Hot water heaters are prone to making many different noises when they're running. Some of those noises can be worrisome, particularly if you're not sure what's causing them. One common sound you might hear from your hot water heater is popping. Naturally occurring mineral deposits in the water can settle to the bottom of the tank, and when air bubbles in the water disturb those minerals, it causes the popping noise. Here's a look at what you should know about water heater popping and how to deal with it.

How Do I Get Mineral Deposits in My Water Heater?

When water flows through the ground, it absorbs minerals from the soil that it passes over. Even municipal water treatment processes don't typically remove these minerals, so they're left in most every water supply. When water is heated to the temperatures used by a hot water tank, it causes those minerals to group together.

How Do The Mineral Deposits Cause Popping?

Water tanks go through natural heating and cooling phases, and when the water cools, those groups of mineral particles will fall to the bottom of the tank, because they're heavier than the water. When the next warming cycle starts, those minerals can be stirred up from the bottom of the tank, making them bounce around and collide with each other as a result of air bubbles.

How Do You Get Rid of These Mineral Deposits?

The best way to deal with mineral deposits in a water tank is by flushing the whole tank. If you're going to do it yourself, though, it's important you know the proper steps so you don't damage the tank.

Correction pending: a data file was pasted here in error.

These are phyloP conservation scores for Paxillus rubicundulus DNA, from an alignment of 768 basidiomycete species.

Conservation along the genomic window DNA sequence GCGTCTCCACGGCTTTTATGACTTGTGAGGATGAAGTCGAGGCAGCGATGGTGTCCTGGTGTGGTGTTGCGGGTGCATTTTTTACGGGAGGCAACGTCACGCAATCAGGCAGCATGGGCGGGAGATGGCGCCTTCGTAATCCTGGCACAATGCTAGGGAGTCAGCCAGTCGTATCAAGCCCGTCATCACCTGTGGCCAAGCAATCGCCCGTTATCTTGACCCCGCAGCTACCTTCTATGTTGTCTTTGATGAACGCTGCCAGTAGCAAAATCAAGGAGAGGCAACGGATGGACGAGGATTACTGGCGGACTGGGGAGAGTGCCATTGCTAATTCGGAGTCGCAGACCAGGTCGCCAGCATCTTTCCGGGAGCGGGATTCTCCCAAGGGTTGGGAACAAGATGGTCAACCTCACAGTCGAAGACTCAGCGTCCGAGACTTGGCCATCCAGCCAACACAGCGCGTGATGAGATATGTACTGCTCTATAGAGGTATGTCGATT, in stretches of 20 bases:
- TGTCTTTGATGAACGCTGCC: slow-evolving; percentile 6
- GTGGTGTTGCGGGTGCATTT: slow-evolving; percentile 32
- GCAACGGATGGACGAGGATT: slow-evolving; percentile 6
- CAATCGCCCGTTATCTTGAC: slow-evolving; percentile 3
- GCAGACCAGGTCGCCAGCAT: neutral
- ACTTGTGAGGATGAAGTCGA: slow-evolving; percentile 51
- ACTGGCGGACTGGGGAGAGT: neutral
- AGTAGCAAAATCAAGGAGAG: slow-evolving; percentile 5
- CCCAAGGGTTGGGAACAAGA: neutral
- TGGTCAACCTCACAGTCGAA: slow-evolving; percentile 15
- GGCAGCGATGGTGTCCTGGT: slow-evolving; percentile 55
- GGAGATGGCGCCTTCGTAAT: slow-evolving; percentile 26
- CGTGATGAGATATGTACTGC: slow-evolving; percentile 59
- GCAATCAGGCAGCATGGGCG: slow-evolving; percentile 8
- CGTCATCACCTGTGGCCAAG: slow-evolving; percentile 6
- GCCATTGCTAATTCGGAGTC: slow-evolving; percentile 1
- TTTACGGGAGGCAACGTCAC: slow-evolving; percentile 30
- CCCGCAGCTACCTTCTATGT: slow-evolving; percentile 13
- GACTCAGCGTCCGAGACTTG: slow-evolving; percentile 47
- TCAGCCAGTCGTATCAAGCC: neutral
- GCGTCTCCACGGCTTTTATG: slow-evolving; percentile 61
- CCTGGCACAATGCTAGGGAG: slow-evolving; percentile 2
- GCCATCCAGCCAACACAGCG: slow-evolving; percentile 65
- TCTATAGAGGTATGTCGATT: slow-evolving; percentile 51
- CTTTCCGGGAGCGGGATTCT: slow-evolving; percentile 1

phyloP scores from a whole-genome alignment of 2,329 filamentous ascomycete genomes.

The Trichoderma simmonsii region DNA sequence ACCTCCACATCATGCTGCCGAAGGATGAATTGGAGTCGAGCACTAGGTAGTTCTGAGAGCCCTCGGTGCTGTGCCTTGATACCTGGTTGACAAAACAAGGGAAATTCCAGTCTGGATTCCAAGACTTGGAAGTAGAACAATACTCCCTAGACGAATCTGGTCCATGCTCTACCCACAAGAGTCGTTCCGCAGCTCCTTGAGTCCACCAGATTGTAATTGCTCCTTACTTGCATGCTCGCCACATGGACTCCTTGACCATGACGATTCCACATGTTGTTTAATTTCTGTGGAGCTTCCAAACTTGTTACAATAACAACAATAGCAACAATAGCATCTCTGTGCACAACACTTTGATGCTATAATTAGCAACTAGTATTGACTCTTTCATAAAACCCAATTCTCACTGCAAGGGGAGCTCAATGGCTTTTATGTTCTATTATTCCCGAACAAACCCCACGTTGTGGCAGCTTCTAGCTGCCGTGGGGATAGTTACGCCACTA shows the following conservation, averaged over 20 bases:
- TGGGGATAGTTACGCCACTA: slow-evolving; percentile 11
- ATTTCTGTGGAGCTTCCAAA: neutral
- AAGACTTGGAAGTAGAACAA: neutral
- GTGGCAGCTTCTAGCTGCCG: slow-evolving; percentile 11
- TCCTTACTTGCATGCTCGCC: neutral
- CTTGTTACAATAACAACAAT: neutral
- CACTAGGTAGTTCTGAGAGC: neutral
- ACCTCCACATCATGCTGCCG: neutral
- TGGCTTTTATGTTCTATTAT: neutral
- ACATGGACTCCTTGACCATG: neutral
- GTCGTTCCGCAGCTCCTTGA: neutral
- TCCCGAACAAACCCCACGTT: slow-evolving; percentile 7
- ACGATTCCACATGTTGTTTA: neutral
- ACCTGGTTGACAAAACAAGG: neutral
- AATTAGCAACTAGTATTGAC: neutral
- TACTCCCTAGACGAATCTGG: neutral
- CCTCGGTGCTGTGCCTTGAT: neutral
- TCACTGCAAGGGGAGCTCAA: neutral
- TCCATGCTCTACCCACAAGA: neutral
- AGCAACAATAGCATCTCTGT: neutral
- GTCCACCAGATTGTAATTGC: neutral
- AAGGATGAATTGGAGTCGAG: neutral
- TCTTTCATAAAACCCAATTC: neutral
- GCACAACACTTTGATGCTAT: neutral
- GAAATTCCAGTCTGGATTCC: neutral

1. Disable It: Turn off the power to the water heater if it's electric. If it's a gas water heater, turn the control to "Pilot" instead.  
     
  2. Drain It: Turn the valve on the incoming water supply line to close the line. This prevents more water from being added to the tank. Let the water in the tank cool for a few hours so you don't risk burns.

    Then, connect a long drain hose to the lower drain valve at the bottom of the water heater tank. The drain hose should screw onto the drain valve so it stays in place. Put the other end into the sink or run it out the door and away from the house. Either way gives the water somewhere to drain to. Then, open the pressure release valve at the top of the water tank followed by the drain valve at the bottom. Wait for the water to finish draining and close the drain valve.  
     
  3. Clean It: Remove the hot water pipe connected to the top of the tank. Put a thin funnel into the opening and pour a tank cleaner into the funnel. Look for a tank cleaner that removes lime scale for the best results. Make sure you follow the instructions on the cleaner carefully, as the ratio of cleaner to water changes depending on the brand.

    Add the proper amount of cleaner to the tank based on the tank size then reconnect the water line. Turn on the water so that the tank fills. When the pressure release valve stops passing air through, close it. Turn the water heater on and let it run for the recommended time according to your cleaning product. Then, turn it off and let it cool again.  
     
  4. Flush It: Repeat the entire drain process to get rid of the cleaning solution from the tank. Then, run water through the tank until you see it coming out of the drain hose clear instead of the cloudy, white color that it will have when it first starts to drain. Clear water indicates that the tank is clean. Disconnect the drain hose, close the valves and restore your tank to normal operation.

If you aren't comfortable doing this work on your own, you may want to talk with a local technician about flushing it for you. He or she may also recommend that you install an in-line water softener to remove many of these minerals if you're having persistent problems. Check out sites like http://www.firstclassplumbinginc.com for more information.

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